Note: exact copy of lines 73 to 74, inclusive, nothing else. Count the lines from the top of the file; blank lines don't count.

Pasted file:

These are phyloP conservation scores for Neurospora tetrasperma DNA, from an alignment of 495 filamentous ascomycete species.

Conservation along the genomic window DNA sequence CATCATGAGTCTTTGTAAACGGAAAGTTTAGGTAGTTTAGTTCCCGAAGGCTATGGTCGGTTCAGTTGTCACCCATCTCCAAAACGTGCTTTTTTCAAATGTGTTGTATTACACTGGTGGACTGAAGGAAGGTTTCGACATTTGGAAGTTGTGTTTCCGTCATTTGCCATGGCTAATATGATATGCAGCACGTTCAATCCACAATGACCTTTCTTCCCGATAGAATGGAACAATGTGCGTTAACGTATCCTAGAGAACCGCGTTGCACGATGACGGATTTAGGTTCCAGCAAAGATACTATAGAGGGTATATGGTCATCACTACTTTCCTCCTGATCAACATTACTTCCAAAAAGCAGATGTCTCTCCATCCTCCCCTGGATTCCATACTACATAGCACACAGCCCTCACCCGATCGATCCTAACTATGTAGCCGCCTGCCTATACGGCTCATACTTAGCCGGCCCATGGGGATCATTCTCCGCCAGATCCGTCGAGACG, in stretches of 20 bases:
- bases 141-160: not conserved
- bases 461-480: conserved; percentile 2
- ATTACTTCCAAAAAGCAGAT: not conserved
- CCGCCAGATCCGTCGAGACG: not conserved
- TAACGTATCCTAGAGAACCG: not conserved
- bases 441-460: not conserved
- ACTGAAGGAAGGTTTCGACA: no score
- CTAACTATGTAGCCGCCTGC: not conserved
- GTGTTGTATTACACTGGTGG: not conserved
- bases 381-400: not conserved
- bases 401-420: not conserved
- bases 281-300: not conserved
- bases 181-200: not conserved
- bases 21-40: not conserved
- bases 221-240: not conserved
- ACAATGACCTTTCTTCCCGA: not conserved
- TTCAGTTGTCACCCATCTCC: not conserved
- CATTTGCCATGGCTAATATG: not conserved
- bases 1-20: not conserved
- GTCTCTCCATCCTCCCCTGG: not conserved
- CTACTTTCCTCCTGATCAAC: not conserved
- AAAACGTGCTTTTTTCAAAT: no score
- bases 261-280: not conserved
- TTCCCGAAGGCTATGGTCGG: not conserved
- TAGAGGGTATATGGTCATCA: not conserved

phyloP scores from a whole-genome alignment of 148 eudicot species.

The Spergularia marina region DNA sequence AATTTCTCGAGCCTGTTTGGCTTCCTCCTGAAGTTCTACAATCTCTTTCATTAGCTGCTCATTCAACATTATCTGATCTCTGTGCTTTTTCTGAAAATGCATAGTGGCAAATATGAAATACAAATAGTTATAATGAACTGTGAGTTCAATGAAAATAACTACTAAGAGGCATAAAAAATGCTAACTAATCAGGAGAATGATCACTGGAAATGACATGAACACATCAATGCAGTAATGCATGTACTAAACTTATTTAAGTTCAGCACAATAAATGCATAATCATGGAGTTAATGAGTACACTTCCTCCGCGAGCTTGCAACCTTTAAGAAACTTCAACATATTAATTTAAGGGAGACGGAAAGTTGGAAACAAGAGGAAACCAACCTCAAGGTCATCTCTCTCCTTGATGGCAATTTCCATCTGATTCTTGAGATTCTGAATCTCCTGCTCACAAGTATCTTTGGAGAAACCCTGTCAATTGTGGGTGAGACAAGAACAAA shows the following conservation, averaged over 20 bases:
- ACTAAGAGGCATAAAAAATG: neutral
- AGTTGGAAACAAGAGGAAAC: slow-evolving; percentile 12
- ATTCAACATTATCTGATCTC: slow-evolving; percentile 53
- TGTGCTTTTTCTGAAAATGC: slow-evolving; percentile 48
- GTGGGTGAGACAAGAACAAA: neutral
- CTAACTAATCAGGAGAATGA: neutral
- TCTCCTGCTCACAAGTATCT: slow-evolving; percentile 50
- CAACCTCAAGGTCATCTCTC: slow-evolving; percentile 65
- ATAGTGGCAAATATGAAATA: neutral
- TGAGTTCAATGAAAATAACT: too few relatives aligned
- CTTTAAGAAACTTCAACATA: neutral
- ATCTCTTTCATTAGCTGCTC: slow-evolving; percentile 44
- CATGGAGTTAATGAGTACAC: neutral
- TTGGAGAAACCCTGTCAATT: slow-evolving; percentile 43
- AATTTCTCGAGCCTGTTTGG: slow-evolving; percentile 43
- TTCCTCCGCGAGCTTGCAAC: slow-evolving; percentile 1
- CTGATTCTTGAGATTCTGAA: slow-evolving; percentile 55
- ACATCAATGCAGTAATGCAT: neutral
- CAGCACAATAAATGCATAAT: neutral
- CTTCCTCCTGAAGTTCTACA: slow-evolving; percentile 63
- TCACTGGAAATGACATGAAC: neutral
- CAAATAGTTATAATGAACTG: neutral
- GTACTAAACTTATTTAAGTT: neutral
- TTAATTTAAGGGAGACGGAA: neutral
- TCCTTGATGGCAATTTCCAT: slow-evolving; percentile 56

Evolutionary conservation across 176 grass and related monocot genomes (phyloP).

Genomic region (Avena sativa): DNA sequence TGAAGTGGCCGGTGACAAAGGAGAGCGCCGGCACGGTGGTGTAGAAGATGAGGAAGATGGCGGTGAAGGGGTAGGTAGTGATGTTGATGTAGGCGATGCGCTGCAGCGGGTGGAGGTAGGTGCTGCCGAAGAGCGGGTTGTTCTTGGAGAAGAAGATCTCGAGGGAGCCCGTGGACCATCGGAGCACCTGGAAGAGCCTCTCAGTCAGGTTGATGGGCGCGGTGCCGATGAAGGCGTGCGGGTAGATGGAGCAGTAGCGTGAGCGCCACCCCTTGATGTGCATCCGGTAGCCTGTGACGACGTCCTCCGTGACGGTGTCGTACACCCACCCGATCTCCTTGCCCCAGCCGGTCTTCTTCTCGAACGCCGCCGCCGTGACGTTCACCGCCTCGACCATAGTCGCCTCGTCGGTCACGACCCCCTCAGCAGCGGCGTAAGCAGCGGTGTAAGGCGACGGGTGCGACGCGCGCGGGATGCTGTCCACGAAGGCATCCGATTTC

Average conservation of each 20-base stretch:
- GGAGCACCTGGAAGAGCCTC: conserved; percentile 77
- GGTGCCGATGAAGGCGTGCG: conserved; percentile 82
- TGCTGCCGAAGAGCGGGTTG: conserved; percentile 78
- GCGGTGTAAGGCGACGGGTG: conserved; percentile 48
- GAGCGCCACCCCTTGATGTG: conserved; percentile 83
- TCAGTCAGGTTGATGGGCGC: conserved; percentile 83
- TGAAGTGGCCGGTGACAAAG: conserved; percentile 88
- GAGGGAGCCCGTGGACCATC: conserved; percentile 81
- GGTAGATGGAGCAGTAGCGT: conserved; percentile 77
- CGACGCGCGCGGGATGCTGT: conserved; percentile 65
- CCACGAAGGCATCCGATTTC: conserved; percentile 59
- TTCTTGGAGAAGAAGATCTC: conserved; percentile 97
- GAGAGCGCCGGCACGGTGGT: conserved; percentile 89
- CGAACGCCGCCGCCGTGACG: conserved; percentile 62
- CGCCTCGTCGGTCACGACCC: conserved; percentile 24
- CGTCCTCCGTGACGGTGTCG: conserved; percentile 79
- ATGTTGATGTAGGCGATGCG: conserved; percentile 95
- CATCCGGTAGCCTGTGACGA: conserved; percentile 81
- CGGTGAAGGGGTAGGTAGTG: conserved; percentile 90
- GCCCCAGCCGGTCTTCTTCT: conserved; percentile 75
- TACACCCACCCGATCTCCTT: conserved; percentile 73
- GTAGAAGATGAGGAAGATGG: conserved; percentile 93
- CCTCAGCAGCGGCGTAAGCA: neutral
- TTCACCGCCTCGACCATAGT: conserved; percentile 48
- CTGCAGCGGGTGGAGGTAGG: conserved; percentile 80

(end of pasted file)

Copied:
- CGTCCTCCGTGACGGTGTCG: conserved; percentile 79
- ATGTTGATGTAGGCGATGCG: conserved; percentile 95